While I enjoyed reading this book, I found enough in it that I knew to be false or found to be unconvincing that I didn't dare rely on the rest of it. With the title it has, I expected rock-solid facts and rock-solid reasoning based on them, and often found neither. In other words, I could out-pedant the pedant without trying too hard.
To quote some examples, the author argues for a non-Scottish origin of haggis by trying to establish the etymology of the word. This by quoting a non-existent Swedish word and a non-existent Icelandic word to prove the Germanic origins. And then arguing that Germanic roots clearly establish it as having come from outside (presumably Gaelic roots are desired?) Ignoring the fact that Germanic speech has been present in Scotland since at least the sixth century and that Gaelic has never been the language of the whole country anyway...
Or take the argument that the 'Eskimos' do not really have lots of words for snow. This hits the problem of what is meant by 'Eskimo' (a word not used by the peoples themselves anyway). The author quotes someone writing about the Yupik of Alaska, ignoring the fact that most people's Eskimos are the Inuit, who according to anthropologist Hugh Brodie in his book "The Other Side of Eden" do indeed have a great msny words for snow.
And for a final example of poor argument, you can rest assured that "Puff the Magic Dragon" is not a veiled reference to drugs. The reason? The now-older-and-wiser author denies it...
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on 29 August 2009
A nice book, good on the coffee table. Funnily enough, I bought the sequel, The Pedants Return, before this and I actually preferred it. Nevertheless, a good book.
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on 10 March 2014
Well worth a read. Loved it. Light, funny and ideal for a quick read when bored.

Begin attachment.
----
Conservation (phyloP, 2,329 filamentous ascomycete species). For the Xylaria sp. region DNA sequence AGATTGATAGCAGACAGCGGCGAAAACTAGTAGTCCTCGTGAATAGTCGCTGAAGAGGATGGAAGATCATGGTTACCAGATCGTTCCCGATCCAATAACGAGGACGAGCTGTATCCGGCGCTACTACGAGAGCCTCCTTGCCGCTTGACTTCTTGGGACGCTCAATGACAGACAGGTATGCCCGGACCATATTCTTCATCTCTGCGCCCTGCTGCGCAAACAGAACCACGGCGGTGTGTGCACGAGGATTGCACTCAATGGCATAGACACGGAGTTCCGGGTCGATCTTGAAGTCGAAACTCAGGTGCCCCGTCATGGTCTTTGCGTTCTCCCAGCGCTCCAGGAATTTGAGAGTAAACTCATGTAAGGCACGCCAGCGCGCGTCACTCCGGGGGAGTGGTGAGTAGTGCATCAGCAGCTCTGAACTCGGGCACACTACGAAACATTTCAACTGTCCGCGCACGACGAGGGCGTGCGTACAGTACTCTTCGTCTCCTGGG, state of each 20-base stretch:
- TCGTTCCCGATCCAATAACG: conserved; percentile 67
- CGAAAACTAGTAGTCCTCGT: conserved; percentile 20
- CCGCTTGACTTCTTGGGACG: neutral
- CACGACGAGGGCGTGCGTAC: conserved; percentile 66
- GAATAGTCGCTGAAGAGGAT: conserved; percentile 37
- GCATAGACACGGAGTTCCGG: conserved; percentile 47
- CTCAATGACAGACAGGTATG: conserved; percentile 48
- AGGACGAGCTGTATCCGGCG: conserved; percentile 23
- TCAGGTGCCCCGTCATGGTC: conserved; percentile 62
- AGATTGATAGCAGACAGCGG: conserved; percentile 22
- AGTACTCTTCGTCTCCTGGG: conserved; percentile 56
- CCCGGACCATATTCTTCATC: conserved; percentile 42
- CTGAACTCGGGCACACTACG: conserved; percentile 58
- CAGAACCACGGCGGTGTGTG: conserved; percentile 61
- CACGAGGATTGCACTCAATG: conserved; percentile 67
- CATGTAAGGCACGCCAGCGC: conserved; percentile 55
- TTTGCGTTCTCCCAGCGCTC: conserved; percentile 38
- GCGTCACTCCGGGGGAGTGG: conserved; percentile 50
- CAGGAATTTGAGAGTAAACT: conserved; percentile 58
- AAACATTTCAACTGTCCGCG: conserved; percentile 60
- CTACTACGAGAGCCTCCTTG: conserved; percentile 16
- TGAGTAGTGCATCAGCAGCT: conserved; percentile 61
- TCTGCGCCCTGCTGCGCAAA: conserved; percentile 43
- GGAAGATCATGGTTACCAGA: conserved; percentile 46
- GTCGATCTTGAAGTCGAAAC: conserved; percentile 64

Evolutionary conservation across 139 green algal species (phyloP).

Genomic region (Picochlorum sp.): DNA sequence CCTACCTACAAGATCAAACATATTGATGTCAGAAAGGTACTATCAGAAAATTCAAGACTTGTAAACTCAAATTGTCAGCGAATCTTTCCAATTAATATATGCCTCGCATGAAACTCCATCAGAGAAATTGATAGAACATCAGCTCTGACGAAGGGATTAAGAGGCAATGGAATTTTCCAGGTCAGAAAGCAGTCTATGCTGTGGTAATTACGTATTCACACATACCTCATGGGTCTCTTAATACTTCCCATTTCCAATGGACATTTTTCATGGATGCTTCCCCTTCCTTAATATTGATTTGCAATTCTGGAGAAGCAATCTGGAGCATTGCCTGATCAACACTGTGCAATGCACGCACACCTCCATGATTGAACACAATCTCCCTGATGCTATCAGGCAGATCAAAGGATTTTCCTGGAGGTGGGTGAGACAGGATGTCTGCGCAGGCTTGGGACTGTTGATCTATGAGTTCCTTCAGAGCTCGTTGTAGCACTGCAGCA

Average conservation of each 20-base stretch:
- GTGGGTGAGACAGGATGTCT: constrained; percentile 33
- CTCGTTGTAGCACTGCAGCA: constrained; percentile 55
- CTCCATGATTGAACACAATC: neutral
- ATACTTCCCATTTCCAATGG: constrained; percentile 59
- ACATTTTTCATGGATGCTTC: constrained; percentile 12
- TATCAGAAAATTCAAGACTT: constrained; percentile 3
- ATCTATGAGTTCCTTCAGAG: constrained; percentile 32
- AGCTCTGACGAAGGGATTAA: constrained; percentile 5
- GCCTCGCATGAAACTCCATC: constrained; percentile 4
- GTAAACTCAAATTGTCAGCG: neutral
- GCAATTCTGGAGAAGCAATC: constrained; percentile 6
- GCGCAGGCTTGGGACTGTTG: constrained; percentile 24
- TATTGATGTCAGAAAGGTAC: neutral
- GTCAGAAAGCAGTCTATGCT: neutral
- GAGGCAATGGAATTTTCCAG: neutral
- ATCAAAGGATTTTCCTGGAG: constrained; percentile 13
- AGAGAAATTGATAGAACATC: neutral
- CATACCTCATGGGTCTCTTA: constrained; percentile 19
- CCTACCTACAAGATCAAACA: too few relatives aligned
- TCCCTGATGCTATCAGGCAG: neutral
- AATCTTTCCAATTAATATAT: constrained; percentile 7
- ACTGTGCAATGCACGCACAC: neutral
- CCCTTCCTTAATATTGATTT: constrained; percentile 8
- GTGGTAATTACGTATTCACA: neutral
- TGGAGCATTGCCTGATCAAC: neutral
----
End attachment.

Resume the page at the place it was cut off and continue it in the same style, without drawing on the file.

A daft read and ideal for the toilet library.
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on 23 June 2013
There's quite a few books similar to this but I like this one, probably because everyone I know calls me a pedant.
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on 20 December 2005
This looks the type of book that you think might be good idea as a stocking filler but after you start reading it your realise its a great idea. Plenty of amusing and interesting snippets which just keep the page turning. The more you read the dimmer you realise you are.
Excellent *****
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on 22 February 2006
This book corrects many common assumptions and misapprehensions. It's interesting and it does a reasonable job, but perhaps what I liked most about it was that increased my general level of scepticism -- it does encourage one to take fewer things for granted, and I think that's great.
What's rather less great is that the author tries to round off many the articles with a little footnote that is all too often patronising or gratingly twee -- on the item about whether hair can turn white overnight, she finishes: "as for the reasons behind Sir Thomas More's hair whitening, imminent decapitation would be stressful enough to prompt anybody's hair to fall out!". Well, yes, presumably so.